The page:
For much of my life , I knew nothing about High Functioning Autism. I had heard of Aspergers because my younger sister had been tested and found to not have it. I associated Aspergers with ADHD and I didn’t “believe” in either. In my mind, it was something that doctors made up to explain away weird behavior. Why couldn’t they just let people people be?
But, I did know a little about regular Autism, the non-verbal kind. My cousin exhibited  all of the typical symptoms. He walked on his toes, said only a few words as a toddler and struggled to make eye contact. In my mind, this was Autism.
It wasn’t until I wound up down a rabbit hole to solve someone else’s problem that I discovered my own Autistic traits.
My husband had been suffering with anxiety and depression and unable to get quality help. I was frustrated. I knew something was off and there was something that was not being uncovered. Somehow, I am not sure how, Aspergers popped into my mind. I had come across it I think a year earlier and discussed it with him and he said, “That’s definitely not me”. This time, I dug and dug and dug and even took an online questionnaire in his behalf. The more I saw, the more I knew this was my husband. Once I showed him the information I found, he took some time to look through it. When I asked what he thought he said, “If this is me, then it is also a lot of other people I know and it is you too”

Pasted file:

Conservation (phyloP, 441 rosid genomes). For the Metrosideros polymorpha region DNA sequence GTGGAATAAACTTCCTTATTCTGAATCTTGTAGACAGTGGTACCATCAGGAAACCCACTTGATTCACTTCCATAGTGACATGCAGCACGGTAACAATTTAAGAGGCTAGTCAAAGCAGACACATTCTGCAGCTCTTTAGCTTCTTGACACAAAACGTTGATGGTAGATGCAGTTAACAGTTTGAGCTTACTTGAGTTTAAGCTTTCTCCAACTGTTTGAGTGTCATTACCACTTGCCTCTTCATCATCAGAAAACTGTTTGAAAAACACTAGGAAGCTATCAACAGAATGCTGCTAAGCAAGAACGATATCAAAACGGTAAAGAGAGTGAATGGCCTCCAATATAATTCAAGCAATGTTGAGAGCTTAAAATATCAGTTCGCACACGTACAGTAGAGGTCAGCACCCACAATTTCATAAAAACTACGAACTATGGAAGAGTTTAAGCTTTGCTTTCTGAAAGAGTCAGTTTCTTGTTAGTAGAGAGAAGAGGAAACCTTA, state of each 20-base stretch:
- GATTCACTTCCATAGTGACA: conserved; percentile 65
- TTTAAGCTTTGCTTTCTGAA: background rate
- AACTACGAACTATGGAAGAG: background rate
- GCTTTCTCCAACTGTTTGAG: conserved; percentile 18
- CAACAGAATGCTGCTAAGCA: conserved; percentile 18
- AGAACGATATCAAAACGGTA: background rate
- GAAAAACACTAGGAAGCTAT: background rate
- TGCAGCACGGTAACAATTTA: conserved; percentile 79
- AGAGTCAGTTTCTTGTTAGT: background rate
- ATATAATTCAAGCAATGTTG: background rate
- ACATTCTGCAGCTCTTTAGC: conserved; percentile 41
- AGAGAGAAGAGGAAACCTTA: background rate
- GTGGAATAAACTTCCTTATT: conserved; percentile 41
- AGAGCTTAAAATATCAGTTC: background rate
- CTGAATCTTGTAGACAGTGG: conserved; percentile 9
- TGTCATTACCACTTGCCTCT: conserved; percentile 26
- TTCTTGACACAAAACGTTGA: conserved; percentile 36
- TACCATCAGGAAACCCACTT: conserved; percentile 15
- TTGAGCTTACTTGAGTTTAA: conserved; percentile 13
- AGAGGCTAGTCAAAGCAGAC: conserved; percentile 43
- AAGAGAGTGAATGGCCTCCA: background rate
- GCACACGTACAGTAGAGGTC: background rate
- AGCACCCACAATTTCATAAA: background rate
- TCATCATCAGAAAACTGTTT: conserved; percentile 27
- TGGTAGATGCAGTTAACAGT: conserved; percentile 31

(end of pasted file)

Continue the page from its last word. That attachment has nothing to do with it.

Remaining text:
I actually got irritated and a little angry because I thought this was about fixing him, not me. However, once he showed me the traits of Asperger females, I could not deny it, even to myself. I knew that I was Autistic and I was 39 years old.
My first reaction was sadness. All this time, I had been a mission to fix myself, to fit in, to talk myself out of feeling so afraid and weird and anxious all the time. I don’t know if I said it out loud, but it the midst of tears, it was loud and clear, “I can’t fix this!” There was also sadness when I thought about how I this information would have been so much more helpful to me when I was 16!
That grief lasted for a few weeks, then I started to settle into my new role as Aspie Advocate, eventually converting my younger sister who had previously received a negative diagnosis. However, there were days, many days, when I just wanted to not struggle so much. My ingrained tendency to fix problems reared its ugly head again, leading to more despair. It was almost as if I had been grieving a death. The death of the person I would not become. It had never been possible. It is like saving all your money to buy tickets to a concert that was never scheduled.
I would like to say that now I am over the sadness, but it crops up every once in a while. Perhaps it will, even with an official diagnosis. I had convinced myself that it didn’t matter whether or not I got one, but it would be nice to have the confirmation of what I know in my heart of hearts, but still have some trouble accepting.
Are you still undiagnosed? Does your diagnosis status affect how you live your life?